Former home secretary Rudd’s observations on the language coming out of No 10 might have resonated more deeply if they hadn’t come from the woman who played a major role in the hostile environment for West Indies immigrants. Indeed, there might still be a role for her inside the Cabinet in the immediate aftermath of a No-Deal Brexit.

The Prime Minister and Cummings are quite palpably seeking to create a new hostile environment. This time though, they seem willing to cast the net much wider, and Rudd might just be the woman to help them. She and her fellow Tory refuseniks might have seemed appalled at the Cummings/Johnson strategy. But have you ever met a Tory who doesn’t have a price? A Tory majority at the next General Election will bring more than a few temporary foes back into the fold.

Those European states who may feel tempted to come to the “front of the queue” for any Brexit trade deals ought to be wary. In the Cummings/Johnson regime this will merely mean not being targeted by the right-wing red-tops.

The new hostile environment will apply to three main target groups: The Germans, The French, The Irish (of course) and suspicious-looking OAPs holding advance rail savers to London when they ought to be at home watching Bargain Hunt. In time, the hostile environment will come to include those who are deemed to be fraternising with any of these existential “enemies of the people”.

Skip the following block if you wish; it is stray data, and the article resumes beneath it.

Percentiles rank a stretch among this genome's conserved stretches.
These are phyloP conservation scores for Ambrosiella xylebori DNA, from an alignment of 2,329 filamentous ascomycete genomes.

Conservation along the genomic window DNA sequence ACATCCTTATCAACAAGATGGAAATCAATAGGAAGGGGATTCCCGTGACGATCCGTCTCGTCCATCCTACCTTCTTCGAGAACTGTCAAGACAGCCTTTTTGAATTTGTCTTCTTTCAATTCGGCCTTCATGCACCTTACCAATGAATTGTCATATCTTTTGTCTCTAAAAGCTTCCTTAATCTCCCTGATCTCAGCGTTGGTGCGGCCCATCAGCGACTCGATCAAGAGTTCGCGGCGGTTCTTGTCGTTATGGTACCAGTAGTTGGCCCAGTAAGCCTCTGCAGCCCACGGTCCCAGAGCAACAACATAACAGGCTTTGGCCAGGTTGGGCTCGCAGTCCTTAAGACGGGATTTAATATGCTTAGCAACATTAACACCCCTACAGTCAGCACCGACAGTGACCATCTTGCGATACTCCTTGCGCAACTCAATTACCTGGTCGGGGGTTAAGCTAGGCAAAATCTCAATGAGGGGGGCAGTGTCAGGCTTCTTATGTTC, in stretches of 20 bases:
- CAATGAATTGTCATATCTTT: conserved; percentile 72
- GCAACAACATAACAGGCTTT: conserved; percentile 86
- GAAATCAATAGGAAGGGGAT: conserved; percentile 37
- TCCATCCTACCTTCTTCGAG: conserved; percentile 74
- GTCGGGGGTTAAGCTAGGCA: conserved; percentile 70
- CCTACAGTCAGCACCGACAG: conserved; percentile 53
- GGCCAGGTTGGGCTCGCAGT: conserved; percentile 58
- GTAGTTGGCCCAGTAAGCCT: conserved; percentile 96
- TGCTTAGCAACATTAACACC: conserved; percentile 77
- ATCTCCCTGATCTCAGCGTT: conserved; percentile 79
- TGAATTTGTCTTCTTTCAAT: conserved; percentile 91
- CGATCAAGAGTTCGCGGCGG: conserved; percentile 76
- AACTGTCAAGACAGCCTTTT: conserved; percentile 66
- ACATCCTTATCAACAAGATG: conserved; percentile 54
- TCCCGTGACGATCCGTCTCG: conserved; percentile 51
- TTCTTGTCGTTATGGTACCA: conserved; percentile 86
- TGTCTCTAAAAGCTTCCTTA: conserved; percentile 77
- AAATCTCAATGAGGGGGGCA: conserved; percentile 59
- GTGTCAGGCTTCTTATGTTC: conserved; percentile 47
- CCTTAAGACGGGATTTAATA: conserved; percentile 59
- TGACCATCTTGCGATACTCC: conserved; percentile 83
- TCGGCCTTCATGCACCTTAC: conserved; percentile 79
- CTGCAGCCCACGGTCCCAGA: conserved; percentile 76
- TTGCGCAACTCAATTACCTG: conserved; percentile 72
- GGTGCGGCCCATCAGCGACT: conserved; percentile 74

We all suspected that George Orwell’s vison of the ultimate totalitarian state might one day materialise in the UK. In the end, he was just a generation out in his calculations.

It’s almost possible to empathise with Boris Johnson’s immediate predecessor here. No one can deny that Theresa May sincerely sought some kind of deal with the EU: this was etched all over her stretched and tormented features each time the Brexit-crazed extremists in her own party defenestrated her. Compared with her successor though, she is Mother Teresa (who being Albanian would also be considered part of the new axis of evil). The current Prime Minister, as the officially endorsed Downing Street memo revealed, never had any intention of trying to salvage any kind of deal with the EU.

You and I might have believed he had been outflanked by the Supreme Court rebellion last month; that the words “Can I seek an extension” would turn to ashes in his mouth. Now, it seems likely the decision to set aside the prorogation will become another weapon in his electoral armoury.

All dictators and demagogues need an imagined enemy to channel the mob’s grievances. Cummings and Johnson now have around half a dozen: the EU as a whole; Germany and France in particular; green codgerdom; the bastard Irish (of course); the rogue judiciary; and treacherous Oxford-educated liberals.

Cursory attempts to deny the direst consequences of Brexit ceased a long time ago. Even the BBC has given up trying to measure the effects of a worst-case Brexit. The Doomsday scenario is what Cummings, Johnson, Gove and Rees-Mogg were planning for all the while.

Why worry about trying to offset its consequences when you’ve successfully set up so many culprits? And isn’t it about time our armed forces got a wee adventure – it’s long overdue? By the right, forward MARCH: “Tiny bubbles in my beer, makes me happy and full of cheer …”